Well, not really, if we only take into consideration the very adoption rate. Consumers are convinced that one of the two competing formats will lose and they don’t want to remain stuck with the Betamax of the new digital age. Furthermore, the prices for the products are doing a good job at discouraging potential buyers.

Both Toshiba and Sony might be boasting about gargantuan market share (which is, in every case, bigger than the competitor’s), but they forget to mention that the next gen market is still Lilliput when compared to the DVD empire. There’s still enough room to expand a business.

And the new format might expand if it plays its cards right. The HD VMD format is a solid challenger which seems to have almost all the features of its rivals and one big advantage: the price. Due to the red-laser technology, HD VMD players will retail for much less than current next-gen players. Marketers might even go as far as far as to put them into the same category with DVD machines. The HD VMD machines will retail for about half the cost of the least-expensive 1080p HD DVD player. No need for comparison with Blu-ray players, which are even more expensive.

If the same price policy is to be applied for the HD VMD movies, then the format’s chances of winning over supports grow substantially. The only question at this point is, how many movies will become available?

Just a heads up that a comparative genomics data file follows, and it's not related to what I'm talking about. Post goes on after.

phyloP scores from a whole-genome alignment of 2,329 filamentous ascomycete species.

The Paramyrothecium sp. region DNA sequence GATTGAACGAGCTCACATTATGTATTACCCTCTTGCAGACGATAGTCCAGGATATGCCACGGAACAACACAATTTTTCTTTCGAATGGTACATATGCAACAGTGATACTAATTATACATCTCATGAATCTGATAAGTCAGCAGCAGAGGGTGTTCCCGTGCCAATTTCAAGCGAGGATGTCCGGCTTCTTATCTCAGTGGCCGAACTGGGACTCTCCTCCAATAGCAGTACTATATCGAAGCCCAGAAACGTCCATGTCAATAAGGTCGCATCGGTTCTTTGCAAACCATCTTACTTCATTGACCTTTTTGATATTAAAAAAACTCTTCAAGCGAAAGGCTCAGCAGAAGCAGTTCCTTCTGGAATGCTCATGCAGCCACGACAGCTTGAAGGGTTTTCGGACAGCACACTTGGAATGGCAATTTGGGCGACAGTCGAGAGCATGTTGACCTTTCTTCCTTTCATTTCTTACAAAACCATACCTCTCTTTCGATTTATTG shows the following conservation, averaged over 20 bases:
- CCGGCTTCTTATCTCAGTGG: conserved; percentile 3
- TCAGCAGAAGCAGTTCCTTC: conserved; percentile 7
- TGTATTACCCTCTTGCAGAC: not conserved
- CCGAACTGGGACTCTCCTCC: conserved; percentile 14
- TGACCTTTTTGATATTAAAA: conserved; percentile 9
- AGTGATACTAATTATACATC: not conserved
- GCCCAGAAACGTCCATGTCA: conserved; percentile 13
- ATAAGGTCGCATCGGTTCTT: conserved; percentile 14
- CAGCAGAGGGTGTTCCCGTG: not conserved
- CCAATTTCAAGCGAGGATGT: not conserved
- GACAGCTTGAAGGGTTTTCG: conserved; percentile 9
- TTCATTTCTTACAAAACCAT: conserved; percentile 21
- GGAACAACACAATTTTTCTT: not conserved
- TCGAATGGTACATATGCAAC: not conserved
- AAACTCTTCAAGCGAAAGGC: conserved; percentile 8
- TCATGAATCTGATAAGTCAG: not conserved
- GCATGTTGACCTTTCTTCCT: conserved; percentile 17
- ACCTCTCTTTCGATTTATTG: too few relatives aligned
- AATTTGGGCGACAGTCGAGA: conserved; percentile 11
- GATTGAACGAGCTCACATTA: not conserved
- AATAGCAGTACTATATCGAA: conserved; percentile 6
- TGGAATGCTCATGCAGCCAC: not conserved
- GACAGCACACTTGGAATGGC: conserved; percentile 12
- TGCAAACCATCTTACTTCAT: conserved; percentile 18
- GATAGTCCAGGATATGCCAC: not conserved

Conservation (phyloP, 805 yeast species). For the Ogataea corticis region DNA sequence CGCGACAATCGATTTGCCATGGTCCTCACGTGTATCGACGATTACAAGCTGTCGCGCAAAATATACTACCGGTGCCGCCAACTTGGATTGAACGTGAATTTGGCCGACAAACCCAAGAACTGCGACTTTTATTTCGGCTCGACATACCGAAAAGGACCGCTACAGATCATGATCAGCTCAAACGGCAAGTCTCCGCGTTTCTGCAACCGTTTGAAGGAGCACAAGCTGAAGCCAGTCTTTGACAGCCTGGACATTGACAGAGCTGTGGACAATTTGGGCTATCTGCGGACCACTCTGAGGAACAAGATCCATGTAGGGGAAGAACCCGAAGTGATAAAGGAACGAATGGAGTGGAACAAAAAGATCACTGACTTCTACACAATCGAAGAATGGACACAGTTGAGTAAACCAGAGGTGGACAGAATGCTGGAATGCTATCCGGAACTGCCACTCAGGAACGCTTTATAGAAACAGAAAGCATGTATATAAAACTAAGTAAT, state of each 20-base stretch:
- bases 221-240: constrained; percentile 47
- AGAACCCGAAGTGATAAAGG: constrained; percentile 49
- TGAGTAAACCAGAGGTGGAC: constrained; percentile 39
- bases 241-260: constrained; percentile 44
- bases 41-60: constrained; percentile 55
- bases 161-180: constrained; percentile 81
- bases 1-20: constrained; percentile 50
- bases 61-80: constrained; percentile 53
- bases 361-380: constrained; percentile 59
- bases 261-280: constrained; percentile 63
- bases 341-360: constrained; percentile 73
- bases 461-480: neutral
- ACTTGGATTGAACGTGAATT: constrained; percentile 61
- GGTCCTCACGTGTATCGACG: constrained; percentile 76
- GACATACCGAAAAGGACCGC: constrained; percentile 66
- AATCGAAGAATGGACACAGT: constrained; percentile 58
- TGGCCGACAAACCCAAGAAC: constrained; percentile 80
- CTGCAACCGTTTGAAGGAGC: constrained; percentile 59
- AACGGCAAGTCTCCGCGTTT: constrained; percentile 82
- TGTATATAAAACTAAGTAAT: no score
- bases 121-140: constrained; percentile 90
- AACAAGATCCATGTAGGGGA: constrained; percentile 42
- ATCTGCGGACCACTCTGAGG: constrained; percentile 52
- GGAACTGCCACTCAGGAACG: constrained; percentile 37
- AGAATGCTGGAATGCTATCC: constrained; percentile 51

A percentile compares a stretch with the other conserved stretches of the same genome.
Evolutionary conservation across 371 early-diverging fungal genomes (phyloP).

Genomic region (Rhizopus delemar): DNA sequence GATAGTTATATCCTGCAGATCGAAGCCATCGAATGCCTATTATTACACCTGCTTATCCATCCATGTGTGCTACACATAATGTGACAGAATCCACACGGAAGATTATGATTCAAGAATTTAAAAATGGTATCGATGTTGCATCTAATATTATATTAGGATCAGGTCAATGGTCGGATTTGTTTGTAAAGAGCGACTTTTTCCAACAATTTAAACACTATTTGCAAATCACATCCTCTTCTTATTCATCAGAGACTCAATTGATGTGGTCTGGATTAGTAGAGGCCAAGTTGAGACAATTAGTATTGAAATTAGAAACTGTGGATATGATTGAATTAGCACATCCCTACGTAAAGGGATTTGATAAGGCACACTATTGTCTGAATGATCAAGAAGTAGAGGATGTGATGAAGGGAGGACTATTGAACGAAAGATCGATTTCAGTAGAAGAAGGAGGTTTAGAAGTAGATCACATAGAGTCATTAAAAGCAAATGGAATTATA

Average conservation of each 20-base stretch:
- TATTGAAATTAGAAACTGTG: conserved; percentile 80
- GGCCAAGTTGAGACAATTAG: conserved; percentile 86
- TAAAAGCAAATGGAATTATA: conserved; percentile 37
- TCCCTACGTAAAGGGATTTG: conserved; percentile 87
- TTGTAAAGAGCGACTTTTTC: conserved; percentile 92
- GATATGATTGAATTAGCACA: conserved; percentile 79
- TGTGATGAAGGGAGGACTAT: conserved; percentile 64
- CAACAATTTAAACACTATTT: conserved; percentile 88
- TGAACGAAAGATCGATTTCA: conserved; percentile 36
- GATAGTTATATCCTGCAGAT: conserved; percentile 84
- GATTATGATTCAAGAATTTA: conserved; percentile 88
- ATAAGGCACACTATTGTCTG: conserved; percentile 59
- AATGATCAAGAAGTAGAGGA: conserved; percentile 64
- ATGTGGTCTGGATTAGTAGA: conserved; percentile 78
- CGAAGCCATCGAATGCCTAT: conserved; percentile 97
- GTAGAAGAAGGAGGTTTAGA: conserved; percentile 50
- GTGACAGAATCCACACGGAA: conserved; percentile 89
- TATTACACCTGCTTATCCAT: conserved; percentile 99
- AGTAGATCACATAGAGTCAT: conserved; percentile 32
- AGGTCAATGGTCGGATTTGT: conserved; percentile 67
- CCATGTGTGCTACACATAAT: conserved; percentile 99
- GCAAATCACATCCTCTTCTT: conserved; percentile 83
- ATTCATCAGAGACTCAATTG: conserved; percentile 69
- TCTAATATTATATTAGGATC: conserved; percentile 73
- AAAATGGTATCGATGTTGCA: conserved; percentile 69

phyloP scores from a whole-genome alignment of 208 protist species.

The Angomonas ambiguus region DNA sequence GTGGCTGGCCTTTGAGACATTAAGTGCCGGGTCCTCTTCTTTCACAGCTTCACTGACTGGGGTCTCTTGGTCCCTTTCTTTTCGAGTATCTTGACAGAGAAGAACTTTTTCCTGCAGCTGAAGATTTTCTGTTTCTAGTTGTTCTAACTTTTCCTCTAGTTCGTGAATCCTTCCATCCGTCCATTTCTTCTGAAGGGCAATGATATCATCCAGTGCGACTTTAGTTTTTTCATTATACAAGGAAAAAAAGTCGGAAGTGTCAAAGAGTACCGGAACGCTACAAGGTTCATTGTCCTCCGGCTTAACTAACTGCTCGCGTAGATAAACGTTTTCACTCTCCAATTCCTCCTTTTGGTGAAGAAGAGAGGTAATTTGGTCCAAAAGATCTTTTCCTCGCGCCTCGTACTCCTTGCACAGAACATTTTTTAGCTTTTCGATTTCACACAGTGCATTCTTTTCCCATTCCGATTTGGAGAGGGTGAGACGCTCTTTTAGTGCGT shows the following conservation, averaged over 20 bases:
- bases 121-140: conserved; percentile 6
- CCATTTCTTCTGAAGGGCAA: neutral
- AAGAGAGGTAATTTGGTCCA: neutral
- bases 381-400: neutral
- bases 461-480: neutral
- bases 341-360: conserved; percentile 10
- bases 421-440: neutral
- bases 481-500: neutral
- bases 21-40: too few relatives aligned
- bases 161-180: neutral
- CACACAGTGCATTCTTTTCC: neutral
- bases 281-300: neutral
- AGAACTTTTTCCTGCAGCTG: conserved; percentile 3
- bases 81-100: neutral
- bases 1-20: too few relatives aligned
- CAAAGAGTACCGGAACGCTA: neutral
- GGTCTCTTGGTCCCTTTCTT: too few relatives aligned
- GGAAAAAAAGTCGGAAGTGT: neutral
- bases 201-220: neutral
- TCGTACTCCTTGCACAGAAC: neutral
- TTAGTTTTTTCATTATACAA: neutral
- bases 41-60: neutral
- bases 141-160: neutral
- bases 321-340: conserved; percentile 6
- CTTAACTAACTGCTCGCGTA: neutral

At present time, the only Hollywood mogul ready to stand by the new format is Warner Bros, incidentally the same one that has been supporting both Blu-ray and HD DVD. The other major studios have already picked a side and at least some of them are convinced it’s rather late to turn back now. For instance, Paramount is unlikely to give up its HD DVD exclusivity (and the $100 million it got for the deal). Universal has been a HD DVD backer form the very beginning, no need for further comments I believe.

On the Blu-ray camp, both Sony and Disney have invested too much already to back out now. On a side note, the success of the Blu-ray is deeply linked with the success of the PlayStation 3 console. Giving up on the format would doom the PS3.

So, before playing “the price is right” with consumers, the HD VMD must lure movie studios to its side. Eventually the format war will be won by the side featuring the most content and if HD VMD fails to do this, then it will certainly end up as a “nice try”, right next to Betamax and one of its two other rivals.